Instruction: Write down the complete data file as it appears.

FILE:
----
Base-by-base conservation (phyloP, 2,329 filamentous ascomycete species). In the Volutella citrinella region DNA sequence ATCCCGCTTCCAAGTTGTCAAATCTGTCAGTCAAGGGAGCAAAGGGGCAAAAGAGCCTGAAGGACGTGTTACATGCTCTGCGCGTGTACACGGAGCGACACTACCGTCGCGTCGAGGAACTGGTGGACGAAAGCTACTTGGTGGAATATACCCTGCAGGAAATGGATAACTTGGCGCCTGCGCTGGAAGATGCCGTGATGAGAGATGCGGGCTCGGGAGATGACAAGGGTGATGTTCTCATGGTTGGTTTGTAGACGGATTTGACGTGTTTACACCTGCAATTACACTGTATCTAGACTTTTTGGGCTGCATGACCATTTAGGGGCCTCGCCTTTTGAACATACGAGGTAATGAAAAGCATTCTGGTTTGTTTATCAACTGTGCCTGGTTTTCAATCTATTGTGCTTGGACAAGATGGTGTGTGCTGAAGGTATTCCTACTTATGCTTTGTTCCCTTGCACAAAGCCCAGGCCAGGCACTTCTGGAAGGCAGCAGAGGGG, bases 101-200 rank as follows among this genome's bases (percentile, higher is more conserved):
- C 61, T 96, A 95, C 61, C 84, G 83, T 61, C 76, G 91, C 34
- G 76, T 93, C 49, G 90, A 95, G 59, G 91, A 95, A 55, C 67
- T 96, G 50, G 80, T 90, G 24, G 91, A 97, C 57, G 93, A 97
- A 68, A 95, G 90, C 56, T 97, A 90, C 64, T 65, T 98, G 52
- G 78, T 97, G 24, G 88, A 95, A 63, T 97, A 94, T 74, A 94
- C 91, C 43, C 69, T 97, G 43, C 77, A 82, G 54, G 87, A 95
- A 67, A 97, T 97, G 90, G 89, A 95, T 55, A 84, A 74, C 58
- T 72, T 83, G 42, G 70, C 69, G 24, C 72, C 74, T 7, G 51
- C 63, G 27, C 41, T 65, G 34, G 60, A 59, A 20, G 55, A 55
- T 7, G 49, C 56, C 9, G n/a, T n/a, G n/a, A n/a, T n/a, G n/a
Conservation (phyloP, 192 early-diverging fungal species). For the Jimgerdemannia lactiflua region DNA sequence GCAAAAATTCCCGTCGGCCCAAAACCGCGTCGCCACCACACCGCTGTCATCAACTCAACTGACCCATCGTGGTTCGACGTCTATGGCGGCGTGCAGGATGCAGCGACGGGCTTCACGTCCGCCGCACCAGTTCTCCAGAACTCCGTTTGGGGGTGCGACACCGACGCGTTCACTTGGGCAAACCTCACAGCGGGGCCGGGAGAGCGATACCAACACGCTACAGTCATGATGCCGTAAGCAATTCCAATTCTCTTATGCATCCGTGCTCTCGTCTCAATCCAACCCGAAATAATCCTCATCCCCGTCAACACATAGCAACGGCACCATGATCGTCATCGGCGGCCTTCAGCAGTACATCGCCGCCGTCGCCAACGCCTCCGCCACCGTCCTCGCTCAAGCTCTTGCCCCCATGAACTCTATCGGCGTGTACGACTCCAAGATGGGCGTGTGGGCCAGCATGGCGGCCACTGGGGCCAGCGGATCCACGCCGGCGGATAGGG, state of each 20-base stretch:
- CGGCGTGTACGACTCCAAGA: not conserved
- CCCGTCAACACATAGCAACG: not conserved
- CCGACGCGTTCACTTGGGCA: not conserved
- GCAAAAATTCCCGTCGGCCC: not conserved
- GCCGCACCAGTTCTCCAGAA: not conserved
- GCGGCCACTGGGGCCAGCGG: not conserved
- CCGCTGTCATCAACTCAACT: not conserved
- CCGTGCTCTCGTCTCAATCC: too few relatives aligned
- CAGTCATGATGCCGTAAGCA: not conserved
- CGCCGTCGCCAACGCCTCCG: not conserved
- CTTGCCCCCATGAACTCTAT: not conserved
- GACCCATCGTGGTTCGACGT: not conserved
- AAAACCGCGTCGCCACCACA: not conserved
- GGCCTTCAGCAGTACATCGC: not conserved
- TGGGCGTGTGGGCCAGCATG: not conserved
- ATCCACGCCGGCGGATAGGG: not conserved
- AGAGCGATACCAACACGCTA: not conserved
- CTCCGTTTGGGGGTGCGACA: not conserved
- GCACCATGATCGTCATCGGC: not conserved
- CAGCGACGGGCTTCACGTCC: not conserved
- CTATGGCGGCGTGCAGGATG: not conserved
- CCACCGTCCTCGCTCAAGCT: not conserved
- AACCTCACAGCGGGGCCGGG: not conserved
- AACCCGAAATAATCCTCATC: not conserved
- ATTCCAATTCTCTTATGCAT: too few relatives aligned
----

Base-by-base conservation (phyloP, 2,329 filamentous ascomycete species). In the Volutella citrinella region DNA sequence ATCCCGCTTCCAAGTTGTCAAATCTGTCAGTCAAGGGAGCAAAGGGGCAAAAGAGCCTGAAGGACGTGTTACATGCTCTGCGCGTGTACACGGAGCGACACTACCGTCGCGTCGAGGAACTGGTGGACGAAAGCTACTTGGTGGAATATACCCTGCAGGAAATGGATAACTTGGCGCCTGCGCTGGAAGATGCCGTGATGAGAGATGCGGGCTCGGGAGATGACAAGGGTGATGTTCTCATGGTTGGTTTGTAGACGGATTTGACGTGTTTACACCTGCAATTACACTGTATCTAGACTTTTTGGGCTGCATGACCATTTAGGGGCCTCGCCTTTTGAACATACGAGGTAATGAAAAGCATTCTGGTTTGTTTATCAACTGTGCCTGGTTTTCAATCTATTGTGCTTGGACAAGATGGTGTGTGCTGAAGGTATTCCTACTTATGCTTTGTTCCCTTGCACAAAGCCCAGGCCAGGCACTTCTGGAAGGCAGCAGAGGGG, bases 101-200 rank as follows among this genome's bases (percentile, higher is more conserved):
- C 61, T 96, A 95, C 61, C 84, G 83, T 61, C 76, G 91, C 34
- G 76, T 93, C 49, G 90, A 95, G 59, G 91, A 95, A 55, C 67
- T 96, G 50, G 80, T 90, G 24, G 91, A 97, C 57, G 93, A 97
- A 68, A 95, G 90, C 56, T 97, A 90, C 64, T 65, T 98, G 52
- G 78, T 97, G 24, G 88, A 95, A 63, T 97, A 94, T 74, A 94
- C 91, C 43, C 69, T 97, G 43, C 77, A 82, G 54, G 87, A 95
- A 67, A 97, T 97, G 90, G 89, A 95, T 55, A 84, A 74, C 58
- T 72, T 83, G 42, G 70, C 69, G 24, C 72, C 74, T 7, G 51
- C 63, G 27, C 41, T 65, G 34, G 60, A 59, A 20, G 55, A 55
- T 7, G 49, C 56, C 9, G n/a, T n/a, G n/a, A n/a, T n/a, G n/a
Conservation (phyloP, 192 early-diverging fungal species). For the Jimgerdemannia lactiflua region DNA sequence GCAAAAATTCCCGTCGGCCCAAAACCGCGTCGCCACCACACCGCTGTCATCAACTCAACTGACCCATCGTGGTTCGACGTCTATGGCGGCGTGCAGGATGCAGCGACGGGCTTCACGTCCGCCGCACCAGTTCTCCAGAACTCCGTTTGGGGGTGCGACACCGACGCGTTCACTTGGGCAAACCTCACAGCGGGGCCGGGAGAGCGATACCAACACGCTACAGTCATGATGCCGTAAGCAATTCCAATTCTCTTATGCATCCGTGCTCTCGTCTCAATCCAACCCGAAATAATCCTCATCCCCGTCAACACATAGCAACGGCACCATGATCGTCATCGGCGGCCTTCAGCAGTACATCGCCGCCGTCGCCAACGCCTCCGCCACCGTCCTCGCTCAAGCTCTTGCCCCCATGAACTCTATCGGCGTGTACGACTCCAAGATGGGCGTGTGGGCCAGCATGGCGGCCACTGGGGCCAGCGGATCCACGCCGGCGGATAGGG, state of each 20-base stretch:
- CGGCGTGTACGACTCCAAGA: not conserved
- CCCGTCAACACATAGCAACG: not conserved
- CCGACGCGTTCACTTGGGCA: not conserved
- GCAAAAATTCCCGTCGGCCC: not conserved
- GCCGCACCAGTTCTCCAGAA: not conserved
- GCGGCCACTGGGGCCAGCGG: not conserved
- CCGCTGTCATCAACTCAACT: not conserved
- CCGTGCTCTCGTCTCAATCC: too few relatives aligned
- CAGTCATGATGCCGTAAGCA: not conserved
- CGCCGTCGCCAACGCCTCCG: not conserved
- CTTGCCCCCATGAACTCTAT: not conserved
- GACCCATCGTGGTTCGACGT: not conserved
- AAAACCGCGTCGCCACCACA: not conserved
- GGCCTTCAGCAGTACATCGC: not conserved
- TGGGCGTGTGGGCCAGCATG: not conserved
- ATCCACGCCGGCGGATAGGG: not conserved
- AGAGCGATACCAACACGCTA: not conserved
- CTCCGTTTGGGGGTGCGACA: not conserved
- GCACCATGATCGTCATCGGC: not conserved
- CAGCGACGGGCTTCACGTCC: not conserved
- CTATGGCGGCGTGCAGGATG: not conserved
- CCACCGTCCTCGCTCAAGCT: not conserved
- AACCTCACAGCGGGGCCGGG: not conserved
- AACCCGAAATAATCCTCATC: not conserved
- ATTCCAATTCTCTTATGCAT: too few relatives aligned